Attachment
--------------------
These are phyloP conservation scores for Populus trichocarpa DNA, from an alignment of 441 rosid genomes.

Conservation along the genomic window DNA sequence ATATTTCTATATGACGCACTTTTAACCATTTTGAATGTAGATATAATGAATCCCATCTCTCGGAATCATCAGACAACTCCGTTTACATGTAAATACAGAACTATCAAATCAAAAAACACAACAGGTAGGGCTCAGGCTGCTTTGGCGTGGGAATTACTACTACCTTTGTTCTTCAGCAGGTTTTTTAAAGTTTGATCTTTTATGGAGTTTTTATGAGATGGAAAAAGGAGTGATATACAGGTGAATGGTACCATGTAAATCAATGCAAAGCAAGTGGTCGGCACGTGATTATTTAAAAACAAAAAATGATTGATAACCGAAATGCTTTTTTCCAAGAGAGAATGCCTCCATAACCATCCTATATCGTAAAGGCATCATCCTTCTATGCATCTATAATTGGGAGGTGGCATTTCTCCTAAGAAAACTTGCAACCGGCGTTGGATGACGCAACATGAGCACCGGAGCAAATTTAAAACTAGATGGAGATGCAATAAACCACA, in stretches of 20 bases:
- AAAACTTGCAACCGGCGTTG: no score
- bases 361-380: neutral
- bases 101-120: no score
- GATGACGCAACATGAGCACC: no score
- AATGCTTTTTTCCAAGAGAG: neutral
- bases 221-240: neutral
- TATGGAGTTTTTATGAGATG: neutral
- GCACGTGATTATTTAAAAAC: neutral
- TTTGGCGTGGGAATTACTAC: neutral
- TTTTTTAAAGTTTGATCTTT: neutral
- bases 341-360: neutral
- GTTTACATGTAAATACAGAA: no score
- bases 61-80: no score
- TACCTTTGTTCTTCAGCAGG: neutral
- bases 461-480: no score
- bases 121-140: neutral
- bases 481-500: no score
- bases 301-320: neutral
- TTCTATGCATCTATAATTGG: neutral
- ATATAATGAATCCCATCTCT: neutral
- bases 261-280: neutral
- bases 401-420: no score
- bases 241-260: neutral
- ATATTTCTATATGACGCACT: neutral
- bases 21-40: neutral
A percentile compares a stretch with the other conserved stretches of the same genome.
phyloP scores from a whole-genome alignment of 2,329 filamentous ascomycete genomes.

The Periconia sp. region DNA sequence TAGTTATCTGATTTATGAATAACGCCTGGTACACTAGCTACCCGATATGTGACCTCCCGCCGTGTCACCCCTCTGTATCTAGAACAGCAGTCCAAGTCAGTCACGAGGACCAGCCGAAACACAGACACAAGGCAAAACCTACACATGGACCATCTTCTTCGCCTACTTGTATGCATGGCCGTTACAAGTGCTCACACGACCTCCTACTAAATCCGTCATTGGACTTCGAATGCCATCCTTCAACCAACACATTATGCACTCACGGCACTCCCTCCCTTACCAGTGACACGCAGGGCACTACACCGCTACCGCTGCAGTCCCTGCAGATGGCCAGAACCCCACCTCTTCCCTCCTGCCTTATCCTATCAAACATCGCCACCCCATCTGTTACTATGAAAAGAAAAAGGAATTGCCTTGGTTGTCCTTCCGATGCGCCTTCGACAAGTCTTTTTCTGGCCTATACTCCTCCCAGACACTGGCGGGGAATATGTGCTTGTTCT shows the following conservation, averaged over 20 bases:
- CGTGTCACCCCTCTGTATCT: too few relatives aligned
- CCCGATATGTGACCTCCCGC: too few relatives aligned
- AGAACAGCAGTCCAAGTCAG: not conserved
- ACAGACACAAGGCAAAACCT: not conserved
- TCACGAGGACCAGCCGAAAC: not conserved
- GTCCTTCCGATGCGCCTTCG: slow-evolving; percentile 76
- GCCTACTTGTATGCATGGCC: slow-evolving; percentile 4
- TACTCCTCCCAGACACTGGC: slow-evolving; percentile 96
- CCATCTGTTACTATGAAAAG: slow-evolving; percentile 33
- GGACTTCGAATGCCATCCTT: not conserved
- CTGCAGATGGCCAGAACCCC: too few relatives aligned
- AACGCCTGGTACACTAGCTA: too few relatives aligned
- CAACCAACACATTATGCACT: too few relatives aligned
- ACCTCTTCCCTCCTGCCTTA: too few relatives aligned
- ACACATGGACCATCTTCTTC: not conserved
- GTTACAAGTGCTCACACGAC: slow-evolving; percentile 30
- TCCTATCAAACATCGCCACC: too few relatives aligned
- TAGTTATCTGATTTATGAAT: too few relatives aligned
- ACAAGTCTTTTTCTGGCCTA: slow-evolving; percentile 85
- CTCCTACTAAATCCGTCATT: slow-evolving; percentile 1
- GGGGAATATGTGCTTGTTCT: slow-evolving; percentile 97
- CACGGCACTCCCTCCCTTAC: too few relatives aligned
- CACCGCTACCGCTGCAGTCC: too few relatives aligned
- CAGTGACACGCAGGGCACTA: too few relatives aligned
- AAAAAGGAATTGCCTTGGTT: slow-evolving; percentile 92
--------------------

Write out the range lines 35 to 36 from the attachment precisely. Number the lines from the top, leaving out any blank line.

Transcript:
- TCACGAGGACCAGCCGAAAC: not conserved
- GTCCTTCCGATGCGCCTTCG: slow-evolving; percentile 76